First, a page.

Soil Salinity

Water Conservation for Lawn and Landscape June 17, 2013 Print Friendly and PDF

Soil salinity is the concentration of salts found in the soil. High salinity in soils can be a problem. Plant vigor will be compromised, seed germination will be poor and, if the salinity is high enough, plants may wilt and die.

Effects of Salinity on Plants

As the concentration of salt ions increases in soil, plants have a lower ability to take up water from the soil. Plant roots contain varying concentrations of ions. As the salinity of the soil reaches that of the roots, the natural flow of water from the soil into the roots is disrupted.

If the salinity of the soil reaches high enough levels, water my actually flow out of the roots into the soil. Roots of various species have different ion concentrations, hence, the tolerance of plants to salinity differs.

Reclaiming Saline Soils

Salt leaching is a viable option to reduce soil salinity, however, this method can use a significant amount of water. Here are the basic steps to reduce soil salinity:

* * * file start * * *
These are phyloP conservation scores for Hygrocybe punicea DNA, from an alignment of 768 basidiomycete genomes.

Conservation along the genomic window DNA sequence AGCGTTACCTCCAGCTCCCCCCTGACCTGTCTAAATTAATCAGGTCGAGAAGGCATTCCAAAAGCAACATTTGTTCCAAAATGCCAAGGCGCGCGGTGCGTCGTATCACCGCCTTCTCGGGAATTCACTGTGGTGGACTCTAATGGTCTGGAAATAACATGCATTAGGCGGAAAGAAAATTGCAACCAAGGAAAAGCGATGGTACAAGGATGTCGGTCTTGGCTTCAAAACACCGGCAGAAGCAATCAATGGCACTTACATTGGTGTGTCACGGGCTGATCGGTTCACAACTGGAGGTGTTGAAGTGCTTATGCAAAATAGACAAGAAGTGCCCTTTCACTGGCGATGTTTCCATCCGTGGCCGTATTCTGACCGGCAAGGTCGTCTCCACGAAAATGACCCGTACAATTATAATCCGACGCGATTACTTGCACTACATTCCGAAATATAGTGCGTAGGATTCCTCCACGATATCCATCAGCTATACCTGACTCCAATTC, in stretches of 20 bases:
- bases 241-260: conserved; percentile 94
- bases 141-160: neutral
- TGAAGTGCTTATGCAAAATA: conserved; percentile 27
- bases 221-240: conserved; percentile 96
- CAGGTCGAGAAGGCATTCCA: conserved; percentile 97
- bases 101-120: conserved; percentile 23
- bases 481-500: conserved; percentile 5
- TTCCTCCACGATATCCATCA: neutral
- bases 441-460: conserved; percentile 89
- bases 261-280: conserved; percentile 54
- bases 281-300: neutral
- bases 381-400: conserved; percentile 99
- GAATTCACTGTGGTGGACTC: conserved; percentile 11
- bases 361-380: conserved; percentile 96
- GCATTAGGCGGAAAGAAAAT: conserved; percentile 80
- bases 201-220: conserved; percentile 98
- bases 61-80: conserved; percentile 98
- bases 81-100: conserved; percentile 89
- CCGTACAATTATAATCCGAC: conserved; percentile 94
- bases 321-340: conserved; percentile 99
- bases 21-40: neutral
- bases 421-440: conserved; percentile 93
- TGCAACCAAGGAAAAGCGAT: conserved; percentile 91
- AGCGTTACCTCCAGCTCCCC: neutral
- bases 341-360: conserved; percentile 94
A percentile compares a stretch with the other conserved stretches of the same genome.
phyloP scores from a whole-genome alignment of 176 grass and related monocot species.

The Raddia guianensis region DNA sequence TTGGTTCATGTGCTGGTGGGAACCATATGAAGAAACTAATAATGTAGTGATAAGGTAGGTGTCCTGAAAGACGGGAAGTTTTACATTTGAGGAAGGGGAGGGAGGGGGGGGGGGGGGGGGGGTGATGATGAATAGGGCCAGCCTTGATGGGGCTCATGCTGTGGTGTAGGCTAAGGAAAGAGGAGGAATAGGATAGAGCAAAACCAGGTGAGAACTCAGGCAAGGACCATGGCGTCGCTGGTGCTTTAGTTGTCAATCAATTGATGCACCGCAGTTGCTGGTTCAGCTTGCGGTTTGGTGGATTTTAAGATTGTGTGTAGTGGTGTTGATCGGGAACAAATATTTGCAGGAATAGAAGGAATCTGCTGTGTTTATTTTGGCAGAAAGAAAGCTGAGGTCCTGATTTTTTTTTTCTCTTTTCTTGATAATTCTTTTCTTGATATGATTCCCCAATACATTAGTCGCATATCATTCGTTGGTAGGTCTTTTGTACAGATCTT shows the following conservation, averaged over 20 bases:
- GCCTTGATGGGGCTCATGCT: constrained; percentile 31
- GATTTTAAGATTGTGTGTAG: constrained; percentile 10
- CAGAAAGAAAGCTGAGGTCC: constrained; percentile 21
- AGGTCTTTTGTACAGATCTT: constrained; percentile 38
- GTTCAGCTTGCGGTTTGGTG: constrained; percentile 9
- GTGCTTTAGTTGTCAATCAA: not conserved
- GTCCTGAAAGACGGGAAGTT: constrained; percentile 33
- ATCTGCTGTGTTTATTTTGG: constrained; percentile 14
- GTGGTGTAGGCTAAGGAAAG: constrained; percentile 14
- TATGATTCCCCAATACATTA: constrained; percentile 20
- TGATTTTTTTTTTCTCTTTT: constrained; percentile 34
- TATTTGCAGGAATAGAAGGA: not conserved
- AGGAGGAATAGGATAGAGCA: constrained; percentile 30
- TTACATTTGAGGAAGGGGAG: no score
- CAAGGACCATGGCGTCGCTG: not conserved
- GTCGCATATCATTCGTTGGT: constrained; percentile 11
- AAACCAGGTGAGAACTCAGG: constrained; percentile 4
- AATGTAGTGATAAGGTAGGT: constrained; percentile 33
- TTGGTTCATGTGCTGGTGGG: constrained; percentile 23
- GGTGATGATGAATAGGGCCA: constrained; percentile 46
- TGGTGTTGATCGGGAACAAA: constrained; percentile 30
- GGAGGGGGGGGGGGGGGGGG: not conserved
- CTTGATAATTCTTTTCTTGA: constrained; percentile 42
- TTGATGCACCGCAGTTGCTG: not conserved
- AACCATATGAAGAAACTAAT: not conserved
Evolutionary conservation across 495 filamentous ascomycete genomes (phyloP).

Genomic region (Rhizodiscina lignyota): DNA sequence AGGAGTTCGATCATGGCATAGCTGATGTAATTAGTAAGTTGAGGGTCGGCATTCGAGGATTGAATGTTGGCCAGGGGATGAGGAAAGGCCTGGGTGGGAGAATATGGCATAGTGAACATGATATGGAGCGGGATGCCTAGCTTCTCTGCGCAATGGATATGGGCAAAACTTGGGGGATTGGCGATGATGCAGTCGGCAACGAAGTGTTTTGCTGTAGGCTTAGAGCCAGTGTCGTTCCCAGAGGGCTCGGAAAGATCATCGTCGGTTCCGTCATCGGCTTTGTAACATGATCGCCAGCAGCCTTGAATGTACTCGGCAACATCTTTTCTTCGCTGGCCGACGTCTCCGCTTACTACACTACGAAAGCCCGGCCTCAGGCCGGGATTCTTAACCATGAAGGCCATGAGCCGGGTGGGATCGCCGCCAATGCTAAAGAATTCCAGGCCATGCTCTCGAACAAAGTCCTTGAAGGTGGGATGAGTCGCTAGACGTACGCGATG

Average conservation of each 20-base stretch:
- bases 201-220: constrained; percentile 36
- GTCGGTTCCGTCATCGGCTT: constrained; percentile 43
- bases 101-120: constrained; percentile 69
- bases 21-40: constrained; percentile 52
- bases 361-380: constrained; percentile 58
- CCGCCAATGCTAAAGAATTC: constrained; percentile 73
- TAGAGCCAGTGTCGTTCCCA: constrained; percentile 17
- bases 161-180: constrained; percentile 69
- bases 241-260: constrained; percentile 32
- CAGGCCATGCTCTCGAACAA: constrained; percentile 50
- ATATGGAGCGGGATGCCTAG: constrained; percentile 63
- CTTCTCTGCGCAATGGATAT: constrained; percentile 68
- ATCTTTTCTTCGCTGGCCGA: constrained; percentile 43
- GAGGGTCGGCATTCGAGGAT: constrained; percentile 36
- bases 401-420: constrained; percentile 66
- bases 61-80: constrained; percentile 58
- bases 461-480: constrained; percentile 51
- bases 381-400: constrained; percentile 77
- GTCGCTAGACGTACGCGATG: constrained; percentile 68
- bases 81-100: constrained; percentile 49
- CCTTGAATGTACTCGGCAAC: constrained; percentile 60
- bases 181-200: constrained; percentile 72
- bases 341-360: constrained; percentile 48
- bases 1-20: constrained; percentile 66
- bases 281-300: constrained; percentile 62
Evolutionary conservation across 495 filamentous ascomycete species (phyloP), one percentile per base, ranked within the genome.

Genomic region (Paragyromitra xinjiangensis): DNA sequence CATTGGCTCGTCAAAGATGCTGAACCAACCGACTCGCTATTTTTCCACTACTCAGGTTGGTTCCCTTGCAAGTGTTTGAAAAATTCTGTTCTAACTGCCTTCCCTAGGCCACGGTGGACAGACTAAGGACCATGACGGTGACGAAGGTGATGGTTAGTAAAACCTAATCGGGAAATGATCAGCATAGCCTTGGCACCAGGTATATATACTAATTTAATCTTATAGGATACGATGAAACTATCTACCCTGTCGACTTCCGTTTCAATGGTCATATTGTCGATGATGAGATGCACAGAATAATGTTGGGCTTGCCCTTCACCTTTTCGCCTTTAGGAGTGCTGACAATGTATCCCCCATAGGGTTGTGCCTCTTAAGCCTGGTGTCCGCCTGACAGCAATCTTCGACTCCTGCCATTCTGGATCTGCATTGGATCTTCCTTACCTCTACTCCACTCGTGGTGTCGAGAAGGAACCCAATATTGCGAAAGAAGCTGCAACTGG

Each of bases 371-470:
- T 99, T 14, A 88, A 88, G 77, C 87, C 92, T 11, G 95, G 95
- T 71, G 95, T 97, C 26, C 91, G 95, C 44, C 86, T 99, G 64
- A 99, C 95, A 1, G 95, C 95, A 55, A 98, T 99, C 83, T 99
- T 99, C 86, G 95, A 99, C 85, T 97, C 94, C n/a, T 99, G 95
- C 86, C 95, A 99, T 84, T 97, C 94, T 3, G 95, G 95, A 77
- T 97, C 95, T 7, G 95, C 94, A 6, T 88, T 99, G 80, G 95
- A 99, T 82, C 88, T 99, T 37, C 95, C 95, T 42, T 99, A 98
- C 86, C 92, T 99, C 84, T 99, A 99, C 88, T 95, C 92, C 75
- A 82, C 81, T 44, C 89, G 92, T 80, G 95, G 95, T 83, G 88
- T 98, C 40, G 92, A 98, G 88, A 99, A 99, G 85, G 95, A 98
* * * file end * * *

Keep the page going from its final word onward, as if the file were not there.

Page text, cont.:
• Increase drainage- Drainage is essential for reclaiming saline soils. Water must move though the soils to leach salts below the root zone. If there is poor drainage on the site, tilling the soil may be necessary. Adding an organic amendment to increase drainage after tilling is recommended.
  • After the soil structure had been improved and drainage established, apply clean irrigation water the site to leach salts. A general guide is 6 inches of water to reduce salinity levels by 50%, 12 inches for 80% and 24 inches for 90%.

Water application for leaching should be applied over a series of days. Overhead sprinklers may be used. Be sure to allow for infiltration when using sprinklers to avoid runoff. Flood irrigation is also an acceptable method.

Solutions to Soil Problems

Soil Salinity and Water-Wise Landscaping

Soil testing can give you an idea of the salinity levels of your yard. Choosing water conserving plants that tolerate higher salinity levels is the best option for a water-wise landscape.

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USDA / NIFA

This work is supported by the USDA National Institute of Food and Agriculture, New Technologies for Ag Extension project.